And that this fact was spelled out from the beginning? If so, it is remarkably like having your sentence lengthened is it not? Lots of court time expended, then Jacqui decides.
    Definitely nothing like British Justice; either side of the law.

  • Comment number 4.

    I wish that the 42 day controversy had lasted only 42 days. This issue, and the wider complex of civil liberty issues like ID cards and CCTV cameras of which it is a part, acts as a sort of aesthetically enticing political sideshow for the guilty affluent middle-classes who need a cause with which to placate their consciences. The battle to keep the state free from Orwellian tentacular intrusion, and to keep citizens free from the state, distracts the attention of too many people from marginalised social questions. If the intelligentsia satisfies the ache of conscience by fighting the would-be totalitarian state, then they absolve themselves of the need to look at the part which they play in constituting a society in which the life chances of children are overwhelmingly determined by the socioeconomic status of parents. This more serious, more complex, more intractable, (and therefore) less appetizing set of issues should be the primary concern of all serious-minded progressives.
    I have written at greater length on this in my blog at (3rd post down):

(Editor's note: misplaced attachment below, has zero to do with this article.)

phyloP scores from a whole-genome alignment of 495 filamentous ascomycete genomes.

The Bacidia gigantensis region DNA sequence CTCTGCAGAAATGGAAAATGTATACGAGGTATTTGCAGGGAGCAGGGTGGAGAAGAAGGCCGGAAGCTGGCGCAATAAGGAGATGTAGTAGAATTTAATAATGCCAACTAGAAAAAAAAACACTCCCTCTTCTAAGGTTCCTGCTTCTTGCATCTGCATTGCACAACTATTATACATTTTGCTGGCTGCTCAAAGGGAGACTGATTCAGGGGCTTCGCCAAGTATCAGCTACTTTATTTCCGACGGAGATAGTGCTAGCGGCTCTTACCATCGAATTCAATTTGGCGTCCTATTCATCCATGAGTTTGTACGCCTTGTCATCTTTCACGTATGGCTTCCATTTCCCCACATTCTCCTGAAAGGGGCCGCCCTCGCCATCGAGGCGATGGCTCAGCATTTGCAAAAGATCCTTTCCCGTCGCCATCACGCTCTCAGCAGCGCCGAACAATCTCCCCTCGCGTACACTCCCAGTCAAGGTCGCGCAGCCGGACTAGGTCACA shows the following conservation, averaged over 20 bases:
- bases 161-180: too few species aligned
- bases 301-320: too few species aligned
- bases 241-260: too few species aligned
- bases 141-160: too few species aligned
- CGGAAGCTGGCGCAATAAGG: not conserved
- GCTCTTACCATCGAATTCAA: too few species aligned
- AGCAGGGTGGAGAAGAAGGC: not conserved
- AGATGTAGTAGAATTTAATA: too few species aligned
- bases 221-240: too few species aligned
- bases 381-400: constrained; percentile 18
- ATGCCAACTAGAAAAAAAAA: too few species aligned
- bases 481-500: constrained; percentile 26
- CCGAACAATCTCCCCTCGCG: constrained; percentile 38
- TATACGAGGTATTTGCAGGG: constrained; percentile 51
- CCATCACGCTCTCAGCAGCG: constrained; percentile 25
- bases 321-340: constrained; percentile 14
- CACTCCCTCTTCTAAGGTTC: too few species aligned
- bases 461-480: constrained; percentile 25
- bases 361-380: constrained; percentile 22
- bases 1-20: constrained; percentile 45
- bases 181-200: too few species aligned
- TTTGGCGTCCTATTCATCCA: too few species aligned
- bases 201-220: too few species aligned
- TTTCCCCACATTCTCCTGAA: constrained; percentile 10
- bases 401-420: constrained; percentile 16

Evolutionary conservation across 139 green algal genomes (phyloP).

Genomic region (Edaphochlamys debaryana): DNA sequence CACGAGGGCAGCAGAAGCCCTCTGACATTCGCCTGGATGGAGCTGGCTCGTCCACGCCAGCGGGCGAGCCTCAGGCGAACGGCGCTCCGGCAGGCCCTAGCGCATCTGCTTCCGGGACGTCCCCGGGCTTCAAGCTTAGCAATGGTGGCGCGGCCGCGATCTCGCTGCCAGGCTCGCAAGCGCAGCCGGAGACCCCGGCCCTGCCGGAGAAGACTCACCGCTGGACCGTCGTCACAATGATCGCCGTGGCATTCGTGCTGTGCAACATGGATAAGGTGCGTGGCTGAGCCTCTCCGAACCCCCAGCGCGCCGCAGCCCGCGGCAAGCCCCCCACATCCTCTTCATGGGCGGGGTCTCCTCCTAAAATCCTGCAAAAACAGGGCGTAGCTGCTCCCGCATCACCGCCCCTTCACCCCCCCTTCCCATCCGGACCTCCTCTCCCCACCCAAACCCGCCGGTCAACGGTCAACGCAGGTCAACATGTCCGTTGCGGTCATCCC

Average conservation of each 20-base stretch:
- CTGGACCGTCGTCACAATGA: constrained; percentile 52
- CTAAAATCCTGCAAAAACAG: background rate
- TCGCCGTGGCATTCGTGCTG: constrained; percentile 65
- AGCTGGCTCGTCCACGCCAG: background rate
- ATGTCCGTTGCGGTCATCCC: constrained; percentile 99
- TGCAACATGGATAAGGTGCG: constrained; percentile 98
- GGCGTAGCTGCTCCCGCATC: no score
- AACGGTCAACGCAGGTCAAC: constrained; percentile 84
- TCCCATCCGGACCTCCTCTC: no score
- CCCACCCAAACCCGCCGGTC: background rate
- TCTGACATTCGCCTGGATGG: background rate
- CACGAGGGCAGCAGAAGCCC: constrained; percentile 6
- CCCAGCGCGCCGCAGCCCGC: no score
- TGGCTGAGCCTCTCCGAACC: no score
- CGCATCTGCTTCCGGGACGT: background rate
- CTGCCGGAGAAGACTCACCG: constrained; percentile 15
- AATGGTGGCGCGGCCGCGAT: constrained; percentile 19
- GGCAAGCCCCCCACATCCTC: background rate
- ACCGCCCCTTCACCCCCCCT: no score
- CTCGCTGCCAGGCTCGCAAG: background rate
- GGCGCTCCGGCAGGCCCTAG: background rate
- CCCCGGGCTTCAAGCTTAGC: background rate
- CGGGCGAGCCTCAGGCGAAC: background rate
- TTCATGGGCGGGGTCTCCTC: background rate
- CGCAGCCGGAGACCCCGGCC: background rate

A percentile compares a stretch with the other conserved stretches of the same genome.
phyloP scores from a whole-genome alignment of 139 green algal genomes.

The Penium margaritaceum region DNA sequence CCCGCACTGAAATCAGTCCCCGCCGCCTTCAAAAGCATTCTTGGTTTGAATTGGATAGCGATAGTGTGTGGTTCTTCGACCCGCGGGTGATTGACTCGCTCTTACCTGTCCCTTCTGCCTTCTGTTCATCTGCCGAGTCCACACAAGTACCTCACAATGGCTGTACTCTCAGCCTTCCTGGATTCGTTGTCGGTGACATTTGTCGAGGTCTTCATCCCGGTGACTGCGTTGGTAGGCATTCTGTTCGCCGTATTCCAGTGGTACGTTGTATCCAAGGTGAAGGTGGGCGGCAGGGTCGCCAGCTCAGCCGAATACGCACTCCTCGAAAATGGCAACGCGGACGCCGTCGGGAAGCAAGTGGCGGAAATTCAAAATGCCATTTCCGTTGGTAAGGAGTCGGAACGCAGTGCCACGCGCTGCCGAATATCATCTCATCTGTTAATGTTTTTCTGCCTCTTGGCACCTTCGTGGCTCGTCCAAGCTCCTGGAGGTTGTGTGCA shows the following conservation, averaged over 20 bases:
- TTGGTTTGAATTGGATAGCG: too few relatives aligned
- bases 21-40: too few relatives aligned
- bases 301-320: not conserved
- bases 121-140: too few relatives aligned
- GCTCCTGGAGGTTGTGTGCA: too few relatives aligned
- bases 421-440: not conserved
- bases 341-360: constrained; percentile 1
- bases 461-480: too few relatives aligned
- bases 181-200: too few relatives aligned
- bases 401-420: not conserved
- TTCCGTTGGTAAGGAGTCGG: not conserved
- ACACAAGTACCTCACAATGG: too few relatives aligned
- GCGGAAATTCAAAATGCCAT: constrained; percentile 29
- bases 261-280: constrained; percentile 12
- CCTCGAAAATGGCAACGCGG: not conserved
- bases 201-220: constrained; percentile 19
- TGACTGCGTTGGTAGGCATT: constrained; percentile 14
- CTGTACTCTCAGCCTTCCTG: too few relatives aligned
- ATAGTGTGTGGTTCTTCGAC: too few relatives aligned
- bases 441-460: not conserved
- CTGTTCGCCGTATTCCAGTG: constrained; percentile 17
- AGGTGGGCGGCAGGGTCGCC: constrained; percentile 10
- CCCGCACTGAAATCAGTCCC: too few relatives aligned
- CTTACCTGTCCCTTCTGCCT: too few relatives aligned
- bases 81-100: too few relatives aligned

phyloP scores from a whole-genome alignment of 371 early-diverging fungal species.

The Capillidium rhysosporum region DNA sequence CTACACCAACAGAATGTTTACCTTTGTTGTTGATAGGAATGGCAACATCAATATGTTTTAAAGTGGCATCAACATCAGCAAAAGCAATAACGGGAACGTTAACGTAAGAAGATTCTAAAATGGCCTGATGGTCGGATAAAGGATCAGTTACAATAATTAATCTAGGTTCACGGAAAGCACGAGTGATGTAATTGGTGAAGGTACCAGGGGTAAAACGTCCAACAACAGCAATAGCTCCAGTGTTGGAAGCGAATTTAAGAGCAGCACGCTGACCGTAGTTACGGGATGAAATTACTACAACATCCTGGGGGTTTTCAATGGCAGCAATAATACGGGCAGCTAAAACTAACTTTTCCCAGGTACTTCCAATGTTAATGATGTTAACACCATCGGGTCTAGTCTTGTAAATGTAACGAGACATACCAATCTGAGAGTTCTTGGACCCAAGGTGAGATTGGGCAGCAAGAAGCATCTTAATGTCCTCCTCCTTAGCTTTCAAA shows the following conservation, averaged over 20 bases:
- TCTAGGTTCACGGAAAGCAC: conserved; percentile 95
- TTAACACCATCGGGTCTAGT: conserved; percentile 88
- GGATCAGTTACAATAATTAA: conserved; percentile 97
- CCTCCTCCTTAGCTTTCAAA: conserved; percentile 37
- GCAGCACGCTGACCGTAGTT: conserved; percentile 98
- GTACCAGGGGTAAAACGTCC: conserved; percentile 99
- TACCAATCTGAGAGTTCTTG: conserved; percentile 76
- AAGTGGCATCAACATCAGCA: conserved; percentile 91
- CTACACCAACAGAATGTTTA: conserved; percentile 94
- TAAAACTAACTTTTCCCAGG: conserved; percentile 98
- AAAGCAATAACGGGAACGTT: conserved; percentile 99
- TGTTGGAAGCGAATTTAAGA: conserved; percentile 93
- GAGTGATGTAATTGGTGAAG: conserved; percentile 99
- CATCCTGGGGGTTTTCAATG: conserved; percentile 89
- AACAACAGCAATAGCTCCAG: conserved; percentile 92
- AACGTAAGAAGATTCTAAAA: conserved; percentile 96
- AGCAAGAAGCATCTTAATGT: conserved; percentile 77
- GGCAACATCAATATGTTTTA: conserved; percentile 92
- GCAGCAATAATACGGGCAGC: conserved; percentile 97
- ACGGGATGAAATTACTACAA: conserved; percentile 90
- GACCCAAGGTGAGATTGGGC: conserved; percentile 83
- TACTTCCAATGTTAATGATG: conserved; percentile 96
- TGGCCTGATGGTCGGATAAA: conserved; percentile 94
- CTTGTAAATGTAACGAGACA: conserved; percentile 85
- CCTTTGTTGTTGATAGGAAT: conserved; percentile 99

https://adammcnestrie.wordpress.com/

  • Comment number 5.

    Any chance of getting through the discussion of 42 days without the appearance of that tired old cliché, "a recruiting sergeant"? Which of your listeners has ever come across a recruiting sergeant or would recognise one if he did?

    Brian Barder
    https://www.barder.com/ephems/

  • Comment number 6.

    Well said Adam ! Although I'm afraid I don't think that if people stopped worrying about civil liberties and human rights then suddenly we would be able to solve the problems of poor life chances and crap education overnight.

    The situation in Bristol where the life chances of over 2/3 of kids in a raft of schools have the kibosh put on them before they are 16 is truly scandalous - and surely merits firing the local education authority and having a replacement solution better than offering BAE Systems a chance to take them over.

    What are they hoping ? That they'll become second-hand arms dealers ?

  • Comment number 7.

    "Newsnight", once, used to be a 'news' programme of repute, but is now a programme which regularly triggers my 'mute'-button-pressing finger.

    There's the attempt, by "Newsnight" and the 'BBC', to ingratiate itself with the public using the pointless "NHS at 60" "BBC News" pages, the highly-uninformative "Parish Pump" feature, the tedious guy who produces the "comedic" light-hearted reports (no surprise I can't remember his name) and the continued illiteracy in all of the graphics.

  • Comment number 8.

    Thought you should have given more time to the 42 days.

    The AU Ugandan President (Museveni?) was interesting but he was never going to slag off the Mugabe to the BBC even if the latter is committing atrocities.

    That said it would have added pressure and so is commendable but probably of limited value.